Style

The celebrity chef

“Cheers to the chef” is an initiative of Gault&Millau Australia aimed to recognise the hard work of all of the chefs in Australia. We want everyone to raise a glass and propose a toast to their chef on, or around, Saturday 20 October and send their appreciation “back of house”.

By Jeremy Ryland 

@expertgourmand


The celebrity chef is a relatively recent phenomenon. Less than 100 years ago, chefs were hidden away in kitchens that were hot, smelly and full of poisonous fumes, often in the bowels of the building or in a separate outhouse. Only the very top chefs such as Careme and Escoffier managed to escape into more normal surroundings.

 

Marie-Antonin Careme (1784-1833) is often credited with being the first celebrity chef since he revolutionised the French haute cuisine, wrote bestselling cookbooks and creating extravagant, magical feasts for royals and dignitaries including Napoleon, the Rothschilds and Tsar Alexander. Careme wrote that he wanted to "set the standard for beauty in classical and modern cookery, and attest to the distant future that the French chefs of the 19th century were the most famous in the world."

 

Much later, another Frenchman, Georges Auguste Escoffier (1846-1935) simplified and modernised Careme’s concepts and rose to celebrity chef status by becoming a culinary leader, running restaurants, selling canned products, and writing in his own food magazine. He was referred to in the French press as roi des cuisiniers et cuisinier des rois ("king of chefs and chef of kings") and became France's preeminent chef in the early part of the 20th century. He is credited with helping to raise the status of cooking from being just a labourer's task to a creative and artistic career.

 

Food today is fashionable and visual, a natural product for the insatiable appetite of the multimedia programmes of the late twentieth century. The celebrity status of chefs, throughout the world, has lifted the overall status of the profession. Kitchens are no longer hidden away but have become "restaurant theatre". Many chefs have gained almost cult status and have become the new "rock stars".  Food has become sensual, passionate and vital. Indeed, some celebrity chefs such as Nigella Lawson and Jamie Oliver have been accused of "gastro-pornography".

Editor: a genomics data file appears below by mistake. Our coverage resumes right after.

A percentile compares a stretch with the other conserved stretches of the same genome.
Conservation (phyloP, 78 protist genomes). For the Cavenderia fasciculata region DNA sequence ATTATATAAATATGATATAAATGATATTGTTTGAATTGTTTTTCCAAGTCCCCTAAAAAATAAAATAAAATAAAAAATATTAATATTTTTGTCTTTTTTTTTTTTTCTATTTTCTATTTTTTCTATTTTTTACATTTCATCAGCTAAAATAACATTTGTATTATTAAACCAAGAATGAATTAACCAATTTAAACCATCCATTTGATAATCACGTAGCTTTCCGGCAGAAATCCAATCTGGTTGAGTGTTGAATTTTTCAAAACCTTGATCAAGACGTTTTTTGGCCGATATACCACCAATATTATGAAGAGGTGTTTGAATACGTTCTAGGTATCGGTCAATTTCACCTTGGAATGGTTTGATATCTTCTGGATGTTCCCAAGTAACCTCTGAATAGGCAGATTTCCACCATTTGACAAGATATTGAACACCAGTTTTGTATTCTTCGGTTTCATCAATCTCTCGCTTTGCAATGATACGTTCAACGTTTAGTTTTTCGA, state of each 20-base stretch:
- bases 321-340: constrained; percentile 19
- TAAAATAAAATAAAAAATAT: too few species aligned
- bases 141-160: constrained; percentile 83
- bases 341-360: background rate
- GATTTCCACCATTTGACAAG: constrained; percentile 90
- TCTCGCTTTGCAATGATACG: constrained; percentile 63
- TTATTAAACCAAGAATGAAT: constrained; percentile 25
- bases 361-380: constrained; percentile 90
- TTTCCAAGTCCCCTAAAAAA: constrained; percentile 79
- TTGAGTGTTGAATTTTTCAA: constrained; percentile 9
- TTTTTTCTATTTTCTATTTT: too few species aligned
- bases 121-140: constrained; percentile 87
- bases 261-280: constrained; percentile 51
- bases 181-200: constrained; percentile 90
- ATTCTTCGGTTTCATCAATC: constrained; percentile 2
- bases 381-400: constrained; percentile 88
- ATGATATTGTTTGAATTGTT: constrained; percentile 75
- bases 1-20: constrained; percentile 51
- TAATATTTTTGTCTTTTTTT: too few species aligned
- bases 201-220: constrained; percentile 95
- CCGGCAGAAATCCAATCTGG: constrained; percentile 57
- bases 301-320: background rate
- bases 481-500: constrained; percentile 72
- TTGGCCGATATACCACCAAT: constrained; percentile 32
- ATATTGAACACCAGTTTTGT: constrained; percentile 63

However, setting up and running a restaurant is not as easy it looks and being a celebrity chef does not guarantee success. Cooking food on television is easy! You can redo it if it the soufflé fails, and you can edit out the mistakes. You can spend a whole day making just three dishes. Your ingredients are always at hand and a group of food stylists behind the scenes can ensure the final product looks great.

 

In a busy restaurant you do not have the luxury of being able to do it again or to take lots of time. Your guests expect good food to be served perfectly the first time, every time.

 

The restaurant is a live stage and every night is different. Every chef is today a celebrity, an actor and a craftsman. It is stressful. Running a restaurant is the only industry in which you are criticised, compared, scored and scrutinised – every day. A restaurant owner has to be a cook, an accountant, a lawyer, a human resources expert, a purchasing manager, a cleaner, a food safety expert, a marketer – a jack of all trades. The hours are long and the profits small! Whilst todays chef enjoys much greater status and more varied and enjoyable work conditions than his or her counterpart in the past, they are largely unsung heroes.

 

Saturday 20 October 2018 is International Chef’s Day. A day to celebrate the hard work of chefs worldwide.

 

“Cheers to the chef is an initiative of Gault&Millau Australia aimed to recognise the hard work of all of the chefs in Australia. We want everyone to raise a glass and propose a toast to their chef on, or around, Saturday 20 October and send their appreciation “back of house”.

 

To encourage guests to participate, Gault&Millau will offer six prizes of cookbooks, each valued at $300 – one in each State of Victoria, NSW (including ACT) Queensland, Tasmania, South Australia and Western Australia – to the guests who best toast their chef.

 

For more information go to  https://au.gaultmillau.com/pages/cheers-to-the-chef.